Specimens collected for this study included umbilical cord blood and blood from newborn infant heel sticks. Cord blood was collected using a syringe inserted into the umbilical vein. From the syringe, 4-5 blood spots were collected. Newborn heel stick blood spots were obtained using standardized methodology from routine newborn screening [22]. Cord blood was collected at the time of delivery and blood from heel sticks within 3 hours of delivery in the majority of cases. In the occurrence of a home delivery, heel-stick blood spots were collected as soon as possible but cord blood was unable to be collected. Both specimen types were collected onto Whatman 903 protein saver filter paper cards. After allowing blood spots to dry, the filter paper cards were individually sealed in bags with desiccant pouches and stored in a liquid nitrogen-charged cryotank until shipped. Specimens were shipped approximately every two weeks from Kampala, Uganda to the University of California San Francisco using a liquid nitrogen-charged cryoshipper. Upon arrival in California, samples were removed, placed on dry ice, and sent to the State Hygienic Laboratory (SHL) in Ankeny, Iowa. Throughout the process, the cold-chain was maintained at -20°C or lower in order to prevent the degradation of acylcarnitines and amino acids. Metabolic markers measured by SHL included 2 enzymes, 1 hormone, 12 amino acids, and 32 acylcarnitines and were measured using either tandem mass spectrometry, time-resolved fluoroimmunoassay, or semiquantitative enzymatic assay. In depth methodology of these techniques as performed by SHL has been described previously [23,24].

Methods and protocols for the study were approved by the ethics committees of Makerere University School of Biomedical Sciences (Kampala, Uganda), the Uganda National Council for Science and Technology (Kampala, Uganda), and the Committee of Human Research at the University of California San Francisco.

Statistical analyses

A natural log transformation was performed on all metabolites to reduce skewness and minimize the influence of outliers. Given that our sample size was too small to create a reliable small for gestational age measurement, two independent alternative methods were used to determine the 10th percentile birthweight cutoffs by gestational age and sex. The first method utilized the Intergrowth-21st international standardized growth curves [25,26]. The second method used a WHO calculator [27] that creates standardized growth curves based on the mean birthweight of infants born at 40 weeks gestation in the study population (3178.4g). Continuous variables described using mean and standard deviation (SD) and categorical variables using frequencies and proportions. Univariable analyses were performed on metabolites and clinical characteristics comparing term vs preterm infants using t tests and χ2 or Fischer exact tests (if n ≤5 within a category) for continuous and categorical variables, respectively.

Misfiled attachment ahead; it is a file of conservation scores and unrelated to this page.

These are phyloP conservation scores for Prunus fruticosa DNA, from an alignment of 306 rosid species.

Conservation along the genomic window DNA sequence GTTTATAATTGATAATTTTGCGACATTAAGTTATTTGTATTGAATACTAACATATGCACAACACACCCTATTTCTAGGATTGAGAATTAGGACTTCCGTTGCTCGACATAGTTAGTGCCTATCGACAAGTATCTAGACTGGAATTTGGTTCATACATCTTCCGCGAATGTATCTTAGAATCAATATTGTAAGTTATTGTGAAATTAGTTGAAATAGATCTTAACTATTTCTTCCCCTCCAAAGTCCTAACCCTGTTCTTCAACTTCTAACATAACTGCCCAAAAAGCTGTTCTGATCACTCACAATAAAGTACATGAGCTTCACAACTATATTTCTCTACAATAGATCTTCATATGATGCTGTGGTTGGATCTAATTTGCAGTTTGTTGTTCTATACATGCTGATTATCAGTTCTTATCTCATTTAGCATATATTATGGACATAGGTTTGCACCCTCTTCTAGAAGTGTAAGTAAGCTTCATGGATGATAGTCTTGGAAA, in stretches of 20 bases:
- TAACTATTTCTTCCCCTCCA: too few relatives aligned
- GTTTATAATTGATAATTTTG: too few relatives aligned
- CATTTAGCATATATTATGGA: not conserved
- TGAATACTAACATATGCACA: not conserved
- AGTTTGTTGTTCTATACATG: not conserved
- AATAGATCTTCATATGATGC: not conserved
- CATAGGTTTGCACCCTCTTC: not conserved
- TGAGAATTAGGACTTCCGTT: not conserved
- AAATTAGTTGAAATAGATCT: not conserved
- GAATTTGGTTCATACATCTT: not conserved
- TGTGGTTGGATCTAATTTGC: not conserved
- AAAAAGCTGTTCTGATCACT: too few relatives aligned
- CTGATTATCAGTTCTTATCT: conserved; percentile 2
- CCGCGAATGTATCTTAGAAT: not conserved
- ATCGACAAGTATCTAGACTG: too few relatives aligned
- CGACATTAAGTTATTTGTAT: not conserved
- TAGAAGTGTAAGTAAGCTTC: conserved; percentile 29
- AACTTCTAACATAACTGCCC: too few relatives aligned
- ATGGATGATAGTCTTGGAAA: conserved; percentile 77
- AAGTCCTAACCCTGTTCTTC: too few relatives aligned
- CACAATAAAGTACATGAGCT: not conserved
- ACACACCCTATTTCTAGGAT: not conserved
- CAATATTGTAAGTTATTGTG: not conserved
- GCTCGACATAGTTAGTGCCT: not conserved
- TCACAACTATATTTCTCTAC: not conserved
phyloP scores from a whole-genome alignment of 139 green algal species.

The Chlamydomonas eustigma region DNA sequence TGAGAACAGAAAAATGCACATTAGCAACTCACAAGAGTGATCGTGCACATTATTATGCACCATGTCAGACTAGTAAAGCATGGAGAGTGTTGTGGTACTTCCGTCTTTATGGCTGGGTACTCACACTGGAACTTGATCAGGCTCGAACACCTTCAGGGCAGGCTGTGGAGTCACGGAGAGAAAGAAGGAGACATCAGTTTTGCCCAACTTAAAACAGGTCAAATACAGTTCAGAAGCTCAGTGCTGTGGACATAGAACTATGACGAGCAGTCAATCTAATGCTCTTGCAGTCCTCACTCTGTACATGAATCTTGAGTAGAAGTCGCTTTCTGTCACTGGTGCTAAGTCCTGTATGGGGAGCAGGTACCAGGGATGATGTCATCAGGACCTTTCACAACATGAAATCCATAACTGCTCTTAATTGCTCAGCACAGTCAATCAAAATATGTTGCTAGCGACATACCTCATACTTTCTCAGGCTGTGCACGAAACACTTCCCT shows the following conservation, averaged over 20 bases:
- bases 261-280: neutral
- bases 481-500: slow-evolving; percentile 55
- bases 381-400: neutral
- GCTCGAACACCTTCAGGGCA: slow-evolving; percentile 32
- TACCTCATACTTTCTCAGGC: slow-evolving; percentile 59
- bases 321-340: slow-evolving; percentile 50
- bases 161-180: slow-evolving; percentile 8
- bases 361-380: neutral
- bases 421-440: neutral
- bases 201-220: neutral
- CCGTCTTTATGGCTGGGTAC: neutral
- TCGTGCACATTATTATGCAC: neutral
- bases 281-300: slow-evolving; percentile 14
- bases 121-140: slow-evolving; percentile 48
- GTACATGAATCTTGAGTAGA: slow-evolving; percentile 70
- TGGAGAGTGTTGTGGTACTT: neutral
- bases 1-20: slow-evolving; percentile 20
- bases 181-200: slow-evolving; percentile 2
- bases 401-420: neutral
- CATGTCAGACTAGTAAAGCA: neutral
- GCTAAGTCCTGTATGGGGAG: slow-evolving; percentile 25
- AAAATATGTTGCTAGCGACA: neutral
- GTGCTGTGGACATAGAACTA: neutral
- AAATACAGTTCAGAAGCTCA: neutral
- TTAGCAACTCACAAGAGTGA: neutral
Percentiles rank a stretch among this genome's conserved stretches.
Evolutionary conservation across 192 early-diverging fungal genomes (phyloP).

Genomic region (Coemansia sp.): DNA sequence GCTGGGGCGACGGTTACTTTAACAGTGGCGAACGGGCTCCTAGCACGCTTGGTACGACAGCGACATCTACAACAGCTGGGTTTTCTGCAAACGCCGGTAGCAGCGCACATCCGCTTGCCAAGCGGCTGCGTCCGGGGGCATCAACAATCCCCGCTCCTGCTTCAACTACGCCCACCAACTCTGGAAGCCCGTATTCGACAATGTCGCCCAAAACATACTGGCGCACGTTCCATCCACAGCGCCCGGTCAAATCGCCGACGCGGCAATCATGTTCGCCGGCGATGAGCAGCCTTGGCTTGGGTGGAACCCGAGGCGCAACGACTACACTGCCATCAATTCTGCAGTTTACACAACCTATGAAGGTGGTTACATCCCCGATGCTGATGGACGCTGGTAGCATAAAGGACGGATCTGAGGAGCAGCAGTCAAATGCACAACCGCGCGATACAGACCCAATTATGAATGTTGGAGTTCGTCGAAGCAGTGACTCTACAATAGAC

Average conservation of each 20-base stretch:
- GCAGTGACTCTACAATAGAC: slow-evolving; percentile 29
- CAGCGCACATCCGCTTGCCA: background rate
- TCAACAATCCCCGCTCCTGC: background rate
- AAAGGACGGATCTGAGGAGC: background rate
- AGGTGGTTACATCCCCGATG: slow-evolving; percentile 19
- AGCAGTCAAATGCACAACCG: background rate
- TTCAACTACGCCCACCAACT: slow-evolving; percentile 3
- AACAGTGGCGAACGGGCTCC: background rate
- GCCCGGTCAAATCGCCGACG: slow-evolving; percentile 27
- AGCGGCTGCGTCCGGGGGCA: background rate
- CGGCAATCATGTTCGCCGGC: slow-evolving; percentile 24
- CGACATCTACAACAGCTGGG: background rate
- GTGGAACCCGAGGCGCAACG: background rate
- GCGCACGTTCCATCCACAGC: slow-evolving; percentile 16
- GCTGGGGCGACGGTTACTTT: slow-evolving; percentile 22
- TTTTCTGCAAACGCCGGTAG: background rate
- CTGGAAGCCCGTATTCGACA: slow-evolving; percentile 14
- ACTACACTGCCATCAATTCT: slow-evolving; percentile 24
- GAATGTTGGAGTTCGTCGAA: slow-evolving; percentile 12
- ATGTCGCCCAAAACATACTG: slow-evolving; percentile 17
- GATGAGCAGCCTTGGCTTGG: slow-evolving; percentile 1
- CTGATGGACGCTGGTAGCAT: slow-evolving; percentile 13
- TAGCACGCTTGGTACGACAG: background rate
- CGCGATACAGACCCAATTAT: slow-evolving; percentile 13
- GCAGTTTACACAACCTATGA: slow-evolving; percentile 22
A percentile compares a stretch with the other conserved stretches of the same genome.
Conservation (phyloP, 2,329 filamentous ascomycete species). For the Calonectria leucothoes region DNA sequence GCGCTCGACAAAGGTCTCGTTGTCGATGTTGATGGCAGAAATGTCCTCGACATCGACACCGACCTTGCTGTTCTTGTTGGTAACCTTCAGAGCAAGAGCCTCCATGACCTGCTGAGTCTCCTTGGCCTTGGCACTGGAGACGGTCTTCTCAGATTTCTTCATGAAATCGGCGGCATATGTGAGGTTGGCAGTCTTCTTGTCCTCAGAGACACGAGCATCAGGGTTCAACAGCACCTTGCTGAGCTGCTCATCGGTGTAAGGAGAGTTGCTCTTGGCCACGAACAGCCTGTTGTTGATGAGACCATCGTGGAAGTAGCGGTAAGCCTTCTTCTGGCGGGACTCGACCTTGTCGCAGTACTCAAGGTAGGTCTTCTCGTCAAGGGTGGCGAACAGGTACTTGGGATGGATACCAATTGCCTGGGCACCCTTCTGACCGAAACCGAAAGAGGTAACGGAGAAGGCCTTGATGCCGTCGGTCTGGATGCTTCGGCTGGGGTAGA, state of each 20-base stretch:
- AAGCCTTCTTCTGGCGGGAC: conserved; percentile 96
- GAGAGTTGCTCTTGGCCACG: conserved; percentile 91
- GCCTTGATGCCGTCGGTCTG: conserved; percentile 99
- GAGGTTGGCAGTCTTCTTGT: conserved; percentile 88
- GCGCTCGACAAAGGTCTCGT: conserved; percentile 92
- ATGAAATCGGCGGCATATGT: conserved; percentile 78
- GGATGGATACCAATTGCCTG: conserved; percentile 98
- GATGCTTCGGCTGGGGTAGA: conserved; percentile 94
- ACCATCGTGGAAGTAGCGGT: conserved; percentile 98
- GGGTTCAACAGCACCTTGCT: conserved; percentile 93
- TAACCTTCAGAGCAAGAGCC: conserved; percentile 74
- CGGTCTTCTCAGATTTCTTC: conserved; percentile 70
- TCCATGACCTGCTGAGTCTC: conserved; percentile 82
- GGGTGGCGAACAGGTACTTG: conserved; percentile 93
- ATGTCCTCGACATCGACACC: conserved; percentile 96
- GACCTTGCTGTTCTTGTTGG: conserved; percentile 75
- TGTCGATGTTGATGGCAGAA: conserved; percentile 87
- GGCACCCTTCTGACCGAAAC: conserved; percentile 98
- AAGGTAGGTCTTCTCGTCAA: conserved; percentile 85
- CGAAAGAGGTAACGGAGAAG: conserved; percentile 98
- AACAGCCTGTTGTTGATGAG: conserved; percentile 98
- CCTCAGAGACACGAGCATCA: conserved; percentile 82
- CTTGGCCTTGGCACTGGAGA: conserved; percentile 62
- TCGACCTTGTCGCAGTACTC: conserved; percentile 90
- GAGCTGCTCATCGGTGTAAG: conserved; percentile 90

Models using metabolic data to predict ultrasound dated prematurity were evaluated in several steps. First, the Ryckman model developed previously to predict gestational ages of an infant cohort born Iowa was evaluated (validated) for its ability to predict ultrasound-based gestational age in this cohort (Table S1 in the Online Supplementary Document) [19]. Second, a model was built specifically from the Busia data using cross-validated stepwise multivariable logistic regression. Metabolites with approximately normal distributions (skew<|1.0|), birthweight, and sex were permitted to enter the model and a P < 0.05 was required to remain in the model. Overall model performance was evaluated using area under receiver operating characteristic curve (AUC) and odds ratios (OR) with 95% confidence intervals (CI) for individual variables. The variables that formed the final model were then input into a linear regression to obtain specific predicted gestational ages for each infant. Performance of the linear model was examined using adjusted R2. Correspondence of the model-determined gestational ages to the ultrasound-determined gestational ages was also examined specifically in infants born SGA. The ability of both models to correctly classify preterm and term birth was assessed using sensitivity, specificity, positive predictive value (PPV), negative predictive value (NPV), and accuracy. This same model building and evaluating process and the same comparative analyses were performed using the results from the cord blood specimens with overall results compared to those from the heel-stick samples.